iPhone 14 Pro vs. 13 Pro Cameras Tesla Optimus Robot Best Free VPNs Apple Watch 8 Deals AT&T Hidden Fee Settlement Google Pixel 7 Pro Preview Heating Older Homes National Taco Day
Want CNET to notify you of price drops and the latest stories?
No, thank you

MPAA wins permanent injunction against Zediva

A U.S. district court has ordered Zediva, a start-up video service accused of copyright violations in a lawsuit filed by the MPAA, from continuing service. Company also agreed to pay studios $1.8 million.

Zediva, a start-up that tried to exploit what it considered was a loophole in copyright law to build an online video service, has received a death blow.

Greg Sandoval/CNET

U.S. District Judge John Walter issued a permanent injunction against Zediva's operators that will force them to shut down the service for good.

According to a statement from the Motion Picture Association of America, the trade group representing the six major film studios, Zediva's operators have also agreed to a payment of $1.8 million to the studios.

The MPAA accused Zediva of copyright violations in a lawsuit filed in April. The start-up billed itself as a DVD-rental service just like Blockbuster or Hollywood Video. The twist was that it would enable users to rent DVDs as well as DVD players, both of which would never leave the company's facilities.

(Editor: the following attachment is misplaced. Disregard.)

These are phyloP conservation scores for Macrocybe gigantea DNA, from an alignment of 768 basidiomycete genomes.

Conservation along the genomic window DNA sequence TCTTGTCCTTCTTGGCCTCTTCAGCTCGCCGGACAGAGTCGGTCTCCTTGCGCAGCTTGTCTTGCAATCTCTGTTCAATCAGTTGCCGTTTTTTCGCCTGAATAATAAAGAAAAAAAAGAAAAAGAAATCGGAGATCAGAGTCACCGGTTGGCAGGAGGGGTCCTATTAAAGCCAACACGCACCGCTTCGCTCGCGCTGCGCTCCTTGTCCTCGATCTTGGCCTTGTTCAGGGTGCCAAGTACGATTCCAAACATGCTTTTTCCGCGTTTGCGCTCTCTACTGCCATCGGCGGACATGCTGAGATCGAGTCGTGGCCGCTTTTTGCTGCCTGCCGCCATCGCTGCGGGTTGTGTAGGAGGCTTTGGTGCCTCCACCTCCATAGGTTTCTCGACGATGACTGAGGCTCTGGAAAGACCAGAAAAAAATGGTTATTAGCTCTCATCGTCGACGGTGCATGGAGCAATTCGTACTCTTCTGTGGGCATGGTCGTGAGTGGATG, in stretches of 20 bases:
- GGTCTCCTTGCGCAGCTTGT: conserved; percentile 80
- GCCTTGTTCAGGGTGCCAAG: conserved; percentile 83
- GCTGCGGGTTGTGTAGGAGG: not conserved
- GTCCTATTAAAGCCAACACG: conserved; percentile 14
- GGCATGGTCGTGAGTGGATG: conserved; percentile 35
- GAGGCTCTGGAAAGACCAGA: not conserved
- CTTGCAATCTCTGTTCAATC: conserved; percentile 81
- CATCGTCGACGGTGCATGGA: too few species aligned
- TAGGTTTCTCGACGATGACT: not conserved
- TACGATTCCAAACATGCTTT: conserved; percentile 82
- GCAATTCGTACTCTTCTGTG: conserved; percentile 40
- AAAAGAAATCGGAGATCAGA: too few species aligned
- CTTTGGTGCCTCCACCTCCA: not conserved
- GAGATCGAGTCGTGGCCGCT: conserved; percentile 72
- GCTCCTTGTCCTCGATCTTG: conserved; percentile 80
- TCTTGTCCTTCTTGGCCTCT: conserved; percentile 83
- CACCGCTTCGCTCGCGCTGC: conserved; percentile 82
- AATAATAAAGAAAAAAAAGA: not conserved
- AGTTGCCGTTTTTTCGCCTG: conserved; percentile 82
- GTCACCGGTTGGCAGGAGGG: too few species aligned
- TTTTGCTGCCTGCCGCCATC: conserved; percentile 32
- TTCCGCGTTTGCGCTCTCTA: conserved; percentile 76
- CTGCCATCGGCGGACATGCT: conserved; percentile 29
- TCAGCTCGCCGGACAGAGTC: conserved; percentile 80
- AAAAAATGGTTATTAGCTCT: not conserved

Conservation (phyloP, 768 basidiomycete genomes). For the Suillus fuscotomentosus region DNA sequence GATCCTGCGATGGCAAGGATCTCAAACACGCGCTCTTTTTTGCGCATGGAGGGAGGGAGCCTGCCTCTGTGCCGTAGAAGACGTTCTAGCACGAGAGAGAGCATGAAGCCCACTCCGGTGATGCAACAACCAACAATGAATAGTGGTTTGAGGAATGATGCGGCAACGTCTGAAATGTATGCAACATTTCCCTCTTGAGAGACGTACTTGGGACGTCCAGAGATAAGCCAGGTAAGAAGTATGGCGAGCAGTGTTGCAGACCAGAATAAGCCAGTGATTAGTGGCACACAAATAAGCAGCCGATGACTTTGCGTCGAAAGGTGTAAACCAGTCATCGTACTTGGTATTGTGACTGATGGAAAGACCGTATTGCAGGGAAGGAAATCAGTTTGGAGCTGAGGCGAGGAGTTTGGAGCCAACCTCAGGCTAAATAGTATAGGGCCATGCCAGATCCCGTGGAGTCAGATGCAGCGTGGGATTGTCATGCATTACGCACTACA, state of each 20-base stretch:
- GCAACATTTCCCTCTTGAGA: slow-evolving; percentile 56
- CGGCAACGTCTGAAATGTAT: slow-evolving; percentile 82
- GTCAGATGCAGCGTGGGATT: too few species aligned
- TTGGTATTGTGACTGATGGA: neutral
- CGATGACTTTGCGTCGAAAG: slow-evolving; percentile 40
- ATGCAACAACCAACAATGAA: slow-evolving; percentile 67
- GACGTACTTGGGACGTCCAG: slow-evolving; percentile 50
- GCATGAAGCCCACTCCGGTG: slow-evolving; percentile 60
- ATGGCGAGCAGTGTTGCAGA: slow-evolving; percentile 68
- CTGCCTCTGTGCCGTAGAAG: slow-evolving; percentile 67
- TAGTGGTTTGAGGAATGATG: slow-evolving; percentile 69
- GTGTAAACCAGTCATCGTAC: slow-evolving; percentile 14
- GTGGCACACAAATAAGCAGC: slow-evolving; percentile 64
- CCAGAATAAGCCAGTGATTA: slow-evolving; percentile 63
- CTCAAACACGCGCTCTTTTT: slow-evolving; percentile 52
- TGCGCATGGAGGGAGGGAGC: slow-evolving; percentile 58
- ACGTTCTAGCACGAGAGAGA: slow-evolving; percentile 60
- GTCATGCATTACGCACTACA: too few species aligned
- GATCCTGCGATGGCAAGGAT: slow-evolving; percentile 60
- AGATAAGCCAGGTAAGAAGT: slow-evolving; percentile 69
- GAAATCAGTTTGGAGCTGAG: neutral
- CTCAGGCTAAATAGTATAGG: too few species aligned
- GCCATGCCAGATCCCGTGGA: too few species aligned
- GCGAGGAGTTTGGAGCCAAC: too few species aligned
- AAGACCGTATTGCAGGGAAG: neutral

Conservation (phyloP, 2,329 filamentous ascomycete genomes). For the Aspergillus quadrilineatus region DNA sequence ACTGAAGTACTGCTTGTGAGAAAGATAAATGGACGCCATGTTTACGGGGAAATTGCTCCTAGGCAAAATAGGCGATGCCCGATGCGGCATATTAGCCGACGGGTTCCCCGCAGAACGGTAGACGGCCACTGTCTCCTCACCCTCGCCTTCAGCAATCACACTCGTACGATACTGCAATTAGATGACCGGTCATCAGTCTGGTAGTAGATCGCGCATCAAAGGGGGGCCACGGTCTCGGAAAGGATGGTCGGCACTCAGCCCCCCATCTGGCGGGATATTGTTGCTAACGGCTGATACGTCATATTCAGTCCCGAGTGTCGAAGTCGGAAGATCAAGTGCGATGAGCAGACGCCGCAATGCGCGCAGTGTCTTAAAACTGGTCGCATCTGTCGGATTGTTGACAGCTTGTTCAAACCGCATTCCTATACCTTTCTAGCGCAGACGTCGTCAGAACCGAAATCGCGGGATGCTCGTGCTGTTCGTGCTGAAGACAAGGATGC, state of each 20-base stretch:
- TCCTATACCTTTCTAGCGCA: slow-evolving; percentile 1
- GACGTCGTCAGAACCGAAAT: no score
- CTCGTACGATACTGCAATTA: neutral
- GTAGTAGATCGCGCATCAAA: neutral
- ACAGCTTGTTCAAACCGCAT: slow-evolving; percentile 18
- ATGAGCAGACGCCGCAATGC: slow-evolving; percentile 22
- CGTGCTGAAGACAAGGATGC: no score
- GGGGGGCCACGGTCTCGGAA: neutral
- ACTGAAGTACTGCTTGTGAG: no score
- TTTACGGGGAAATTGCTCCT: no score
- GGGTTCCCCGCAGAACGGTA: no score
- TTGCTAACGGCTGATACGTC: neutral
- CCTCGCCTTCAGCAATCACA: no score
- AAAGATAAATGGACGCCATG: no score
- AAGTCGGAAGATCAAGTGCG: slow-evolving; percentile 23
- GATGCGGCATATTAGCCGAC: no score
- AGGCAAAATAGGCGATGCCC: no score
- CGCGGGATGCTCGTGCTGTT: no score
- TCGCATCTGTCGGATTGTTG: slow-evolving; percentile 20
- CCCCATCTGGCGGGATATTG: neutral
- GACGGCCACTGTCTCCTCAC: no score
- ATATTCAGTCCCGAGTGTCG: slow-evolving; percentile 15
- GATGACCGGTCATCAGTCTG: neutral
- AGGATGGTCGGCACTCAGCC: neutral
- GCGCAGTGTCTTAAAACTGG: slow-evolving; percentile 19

Because it enabled people to watch movies played on disc players, Zediva argued that it was really a disc-renting service. "It's just like a DVD player with a really long cable attached," was how the company described itself.

Under the law, anyone who buys a DVD can do what they want with their disc, including rent it. But to distribute movies electronically or over the Internet, requires licenses from copyright owners. This was a goofy attempt to circumvent copyright law and avoid paying licensing fees.

The judge didn't buy it and the MPAA made quick work of Zediva, winning a temporary injunction in August.